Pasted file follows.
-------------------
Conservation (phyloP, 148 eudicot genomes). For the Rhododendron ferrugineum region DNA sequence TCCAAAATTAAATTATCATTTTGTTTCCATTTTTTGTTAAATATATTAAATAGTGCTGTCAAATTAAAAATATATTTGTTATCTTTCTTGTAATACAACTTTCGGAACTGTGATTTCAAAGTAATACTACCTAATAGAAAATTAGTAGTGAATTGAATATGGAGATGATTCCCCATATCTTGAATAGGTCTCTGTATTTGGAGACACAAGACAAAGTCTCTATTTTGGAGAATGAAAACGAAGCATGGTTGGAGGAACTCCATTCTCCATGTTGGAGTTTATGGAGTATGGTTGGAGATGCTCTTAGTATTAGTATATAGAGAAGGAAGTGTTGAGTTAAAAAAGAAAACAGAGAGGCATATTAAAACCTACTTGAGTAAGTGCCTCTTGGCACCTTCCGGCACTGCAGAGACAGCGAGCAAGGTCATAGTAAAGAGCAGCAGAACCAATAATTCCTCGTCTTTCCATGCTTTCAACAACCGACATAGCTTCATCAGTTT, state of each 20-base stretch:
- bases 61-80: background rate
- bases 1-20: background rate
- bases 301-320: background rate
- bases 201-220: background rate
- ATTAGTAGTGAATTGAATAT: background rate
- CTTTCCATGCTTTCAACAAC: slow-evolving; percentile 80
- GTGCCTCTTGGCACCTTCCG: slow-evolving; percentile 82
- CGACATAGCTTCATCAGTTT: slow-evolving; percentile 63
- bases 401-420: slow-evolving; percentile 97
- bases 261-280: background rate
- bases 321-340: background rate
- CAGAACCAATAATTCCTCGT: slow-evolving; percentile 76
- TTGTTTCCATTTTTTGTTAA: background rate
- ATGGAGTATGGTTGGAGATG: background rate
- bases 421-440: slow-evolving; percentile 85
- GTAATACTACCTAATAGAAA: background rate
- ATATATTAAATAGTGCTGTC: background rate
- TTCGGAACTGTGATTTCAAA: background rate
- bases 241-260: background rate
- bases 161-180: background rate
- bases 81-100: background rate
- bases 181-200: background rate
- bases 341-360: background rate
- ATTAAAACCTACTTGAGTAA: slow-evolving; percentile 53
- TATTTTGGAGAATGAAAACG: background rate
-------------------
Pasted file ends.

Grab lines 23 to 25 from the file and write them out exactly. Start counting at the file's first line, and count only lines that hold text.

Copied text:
- bases 181-200: background rate
- bases 341-360: background rate
- ATTAAAACCTACTTGAGTAA: slow-evolving; percentile 53